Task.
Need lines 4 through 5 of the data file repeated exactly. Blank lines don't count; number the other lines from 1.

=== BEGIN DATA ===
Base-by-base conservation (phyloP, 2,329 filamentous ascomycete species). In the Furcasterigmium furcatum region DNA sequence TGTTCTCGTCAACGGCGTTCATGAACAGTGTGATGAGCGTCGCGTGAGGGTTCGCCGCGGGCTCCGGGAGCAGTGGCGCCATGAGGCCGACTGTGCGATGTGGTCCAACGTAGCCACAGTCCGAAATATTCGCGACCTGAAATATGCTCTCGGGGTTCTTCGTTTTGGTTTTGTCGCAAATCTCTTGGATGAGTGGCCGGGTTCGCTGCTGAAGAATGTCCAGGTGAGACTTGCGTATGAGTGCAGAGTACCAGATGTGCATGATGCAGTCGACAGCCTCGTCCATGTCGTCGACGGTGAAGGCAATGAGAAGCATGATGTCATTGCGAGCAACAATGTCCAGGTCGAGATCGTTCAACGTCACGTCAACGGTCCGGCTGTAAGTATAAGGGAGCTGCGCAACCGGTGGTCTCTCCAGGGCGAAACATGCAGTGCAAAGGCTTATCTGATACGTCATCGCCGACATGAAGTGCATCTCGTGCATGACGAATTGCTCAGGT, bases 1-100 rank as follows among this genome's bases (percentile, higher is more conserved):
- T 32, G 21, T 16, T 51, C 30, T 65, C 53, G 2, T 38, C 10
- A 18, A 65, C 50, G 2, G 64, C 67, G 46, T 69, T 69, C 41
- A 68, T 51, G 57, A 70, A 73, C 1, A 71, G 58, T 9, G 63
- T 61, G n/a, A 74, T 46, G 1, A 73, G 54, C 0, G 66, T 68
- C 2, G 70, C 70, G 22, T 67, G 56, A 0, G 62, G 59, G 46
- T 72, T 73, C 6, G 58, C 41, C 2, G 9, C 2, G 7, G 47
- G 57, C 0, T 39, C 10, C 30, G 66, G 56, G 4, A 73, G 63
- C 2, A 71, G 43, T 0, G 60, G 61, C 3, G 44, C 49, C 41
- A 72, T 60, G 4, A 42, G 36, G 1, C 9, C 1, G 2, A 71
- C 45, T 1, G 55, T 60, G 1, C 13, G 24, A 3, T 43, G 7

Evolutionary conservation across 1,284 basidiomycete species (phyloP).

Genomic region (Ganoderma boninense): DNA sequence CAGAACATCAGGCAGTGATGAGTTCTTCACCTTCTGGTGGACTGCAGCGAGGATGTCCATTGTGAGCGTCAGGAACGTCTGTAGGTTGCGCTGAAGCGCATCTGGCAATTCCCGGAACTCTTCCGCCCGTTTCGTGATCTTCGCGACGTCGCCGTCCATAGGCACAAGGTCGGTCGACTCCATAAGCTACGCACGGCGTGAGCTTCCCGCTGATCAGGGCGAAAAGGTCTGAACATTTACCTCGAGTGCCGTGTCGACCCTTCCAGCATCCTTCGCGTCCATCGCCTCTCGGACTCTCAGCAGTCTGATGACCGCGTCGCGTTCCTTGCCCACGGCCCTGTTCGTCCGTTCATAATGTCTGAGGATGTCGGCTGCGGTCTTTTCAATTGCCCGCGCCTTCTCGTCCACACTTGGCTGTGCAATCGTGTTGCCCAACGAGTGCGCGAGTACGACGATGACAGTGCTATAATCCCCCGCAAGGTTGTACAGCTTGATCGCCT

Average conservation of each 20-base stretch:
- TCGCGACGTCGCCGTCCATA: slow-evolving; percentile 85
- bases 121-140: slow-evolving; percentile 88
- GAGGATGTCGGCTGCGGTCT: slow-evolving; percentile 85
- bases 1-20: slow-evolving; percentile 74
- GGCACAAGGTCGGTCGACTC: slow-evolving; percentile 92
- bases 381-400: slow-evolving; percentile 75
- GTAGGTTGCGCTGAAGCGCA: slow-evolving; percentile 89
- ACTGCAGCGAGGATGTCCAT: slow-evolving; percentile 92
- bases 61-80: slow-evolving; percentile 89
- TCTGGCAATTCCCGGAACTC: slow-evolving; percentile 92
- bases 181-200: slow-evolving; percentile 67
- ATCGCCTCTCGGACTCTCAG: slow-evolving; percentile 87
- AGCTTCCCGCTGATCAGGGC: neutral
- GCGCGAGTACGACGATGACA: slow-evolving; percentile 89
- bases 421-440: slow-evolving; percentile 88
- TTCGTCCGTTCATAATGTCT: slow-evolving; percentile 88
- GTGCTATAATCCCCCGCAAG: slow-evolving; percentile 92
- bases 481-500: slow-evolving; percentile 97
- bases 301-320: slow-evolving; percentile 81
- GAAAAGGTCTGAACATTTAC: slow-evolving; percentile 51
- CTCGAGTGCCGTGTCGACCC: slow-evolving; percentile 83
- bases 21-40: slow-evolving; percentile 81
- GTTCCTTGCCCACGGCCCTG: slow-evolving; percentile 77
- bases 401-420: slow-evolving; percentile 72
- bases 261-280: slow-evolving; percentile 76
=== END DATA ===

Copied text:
- A 68, T 51, G 57, A 70, A 73, C 1, A 71, G 58, T 9, G 63
- T 61, G n/a, A 74, T 46, G 1, A 73, G 54, C 0, G 66, T 68